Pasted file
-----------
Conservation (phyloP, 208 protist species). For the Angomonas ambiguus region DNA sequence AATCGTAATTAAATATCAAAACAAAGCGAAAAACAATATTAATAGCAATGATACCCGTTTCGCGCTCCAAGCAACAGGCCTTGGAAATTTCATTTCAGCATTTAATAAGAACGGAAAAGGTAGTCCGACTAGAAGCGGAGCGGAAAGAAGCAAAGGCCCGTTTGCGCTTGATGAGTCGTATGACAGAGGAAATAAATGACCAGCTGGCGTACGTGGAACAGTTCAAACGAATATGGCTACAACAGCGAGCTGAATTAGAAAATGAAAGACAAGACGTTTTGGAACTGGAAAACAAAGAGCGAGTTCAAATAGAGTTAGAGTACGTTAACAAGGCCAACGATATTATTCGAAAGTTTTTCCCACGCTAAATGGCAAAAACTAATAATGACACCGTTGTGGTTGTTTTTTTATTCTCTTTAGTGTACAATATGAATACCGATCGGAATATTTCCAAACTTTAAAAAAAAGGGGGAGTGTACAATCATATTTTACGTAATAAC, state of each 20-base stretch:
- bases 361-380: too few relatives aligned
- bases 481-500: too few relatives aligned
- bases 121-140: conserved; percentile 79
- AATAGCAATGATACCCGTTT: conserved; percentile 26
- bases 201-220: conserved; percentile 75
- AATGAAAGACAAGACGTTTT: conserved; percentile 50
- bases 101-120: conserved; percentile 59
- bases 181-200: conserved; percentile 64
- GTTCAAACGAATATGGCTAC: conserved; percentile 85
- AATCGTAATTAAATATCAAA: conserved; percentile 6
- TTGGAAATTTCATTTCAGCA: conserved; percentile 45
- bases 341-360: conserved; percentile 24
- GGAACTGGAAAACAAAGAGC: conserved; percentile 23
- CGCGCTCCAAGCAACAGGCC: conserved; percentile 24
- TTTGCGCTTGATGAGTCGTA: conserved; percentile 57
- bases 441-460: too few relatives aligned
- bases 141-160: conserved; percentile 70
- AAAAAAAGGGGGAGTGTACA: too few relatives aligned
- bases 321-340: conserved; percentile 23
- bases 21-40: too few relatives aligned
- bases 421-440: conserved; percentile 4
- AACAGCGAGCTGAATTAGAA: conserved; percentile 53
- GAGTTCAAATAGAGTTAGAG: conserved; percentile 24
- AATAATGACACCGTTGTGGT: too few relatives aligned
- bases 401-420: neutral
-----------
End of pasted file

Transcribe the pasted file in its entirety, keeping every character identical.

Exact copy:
Conservation (phyloP, 208 protist species). For the Angomonas ambiguus region DNA sequence AATCGTAATTAAATATCAAAACAAAGCGAAAAACAATATTAATAGCAATGATACCCGTTTCGCGCTCCAAGCAACAGGCCTTGGAAATTTCATTTCAGCATTTAATAAGAACGGAAAAGGTAGTCCGACTAGAAGCGGAGCGGAAAGAAGCAAAGGCCCGTTTGCGCTTGATGAGTCGTATGACAGAGGAAATAAATGACCAGCTGGCGTACGTGGAACAGTTCAAACGAATATGGCTACAACAGCGAGCTGAATTAGAAAATGAAAGACAAGACGTTTTGGAACTGGAAAACAAAGAGCGAGTTCAAATAGAGTTAGAGTACGTTAACAAGGCCAACGATATTATTCGAAAGTTTTTCCCACGCTAAATGGCAAAAACTAATAATGACACCGTTGTGGTTGTTTTTTTATTCTCTTTAGTGTACAATATGAATACCGATCGGAATATTTCCAAACTTTAAAAAAAAGGGGGAGTGTACAATCATATTTTACGTAATAAC, state of each 20-base stretch:
- bases 361-380: too few relatives aligned
- bases 481-500: too few relatives aligned
- bases 121-140: conserved; percentile 79
- AATAGCAATGATACCCGTTT: conserved; percentile 26
- bases 201-220: conserved; percentile 75
- AATGAAAGACAAGACGTTTT: conserved; percentile 50
- bases 101-120: conserved; percentile 59
- bases 181-200: conserved; percentile 64
- GTTCAAACGAATATGGCTAC: conserved; percentile 85
- AATCGTAATTAAATATCAAA: conserved; percentile 6
- TTGGAAATTTCATTTCAGCA: conserved; percentile 45
- bases 341-360: conserved; percentile 24
- GGAACTGGAAAACAAAGAGC: conserved; percentile 23
- CGCGCTCCAAGCAACAGGCC: conserved; percentile 24
- TTTGCGCTTGATGAGTCGTA: conserved; percentile 57
- bases 441-460: too few relatives aligned
- bases 141-160: conserved; percentile 70
- AAAAAAAGGGGGAGTGTACA: too few relatives aligned
- bases 321-340: conserved; percentile 23
- bases 21-40: too few relatives aligned
- bases 421-440: conserved; percentile 4
- AACAGCGAGCTGAATTAGAA: conserved; percentile 53
- GAGTTCAAATAGAGTTAGAG: conserved; percentile 24
- AATAATGACACCGTTGTGGT: too few relatives aligned
- bases 401-420: neutral